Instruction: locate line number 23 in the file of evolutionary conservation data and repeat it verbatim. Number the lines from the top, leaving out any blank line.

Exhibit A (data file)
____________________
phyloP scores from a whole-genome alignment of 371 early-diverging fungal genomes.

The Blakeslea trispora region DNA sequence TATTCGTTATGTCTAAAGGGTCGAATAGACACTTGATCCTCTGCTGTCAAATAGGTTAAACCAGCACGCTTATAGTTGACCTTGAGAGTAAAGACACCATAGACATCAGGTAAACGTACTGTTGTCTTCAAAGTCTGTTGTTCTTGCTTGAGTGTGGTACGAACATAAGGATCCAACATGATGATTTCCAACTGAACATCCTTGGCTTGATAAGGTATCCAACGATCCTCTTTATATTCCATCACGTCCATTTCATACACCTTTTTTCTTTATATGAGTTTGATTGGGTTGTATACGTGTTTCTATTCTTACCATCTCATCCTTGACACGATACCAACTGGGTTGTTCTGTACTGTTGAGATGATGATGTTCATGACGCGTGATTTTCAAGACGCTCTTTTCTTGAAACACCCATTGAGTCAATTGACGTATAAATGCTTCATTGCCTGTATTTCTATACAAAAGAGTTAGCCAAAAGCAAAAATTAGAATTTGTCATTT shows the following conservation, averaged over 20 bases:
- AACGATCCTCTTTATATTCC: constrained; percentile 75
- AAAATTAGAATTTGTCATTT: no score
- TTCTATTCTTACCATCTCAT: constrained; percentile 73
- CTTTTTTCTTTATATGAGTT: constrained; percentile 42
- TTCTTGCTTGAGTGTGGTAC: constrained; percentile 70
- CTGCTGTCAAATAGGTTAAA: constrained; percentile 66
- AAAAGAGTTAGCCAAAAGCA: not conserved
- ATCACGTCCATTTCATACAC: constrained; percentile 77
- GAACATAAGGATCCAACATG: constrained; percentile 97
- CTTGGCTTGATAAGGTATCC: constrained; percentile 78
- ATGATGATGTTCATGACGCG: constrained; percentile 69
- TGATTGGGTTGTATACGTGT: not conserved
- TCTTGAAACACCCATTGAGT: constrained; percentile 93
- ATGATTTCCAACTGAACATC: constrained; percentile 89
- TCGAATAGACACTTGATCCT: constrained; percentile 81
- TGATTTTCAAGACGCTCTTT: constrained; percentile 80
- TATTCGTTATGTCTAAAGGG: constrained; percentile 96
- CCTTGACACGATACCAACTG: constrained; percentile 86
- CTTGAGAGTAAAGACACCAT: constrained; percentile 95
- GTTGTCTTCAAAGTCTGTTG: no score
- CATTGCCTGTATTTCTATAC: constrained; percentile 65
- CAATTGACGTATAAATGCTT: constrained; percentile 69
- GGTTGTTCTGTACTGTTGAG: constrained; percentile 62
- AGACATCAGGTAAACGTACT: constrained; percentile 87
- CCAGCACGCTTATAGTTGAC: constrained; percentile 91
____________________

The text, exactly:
- CATTGCCTGTATTTCTATAC: constrained; percentile 65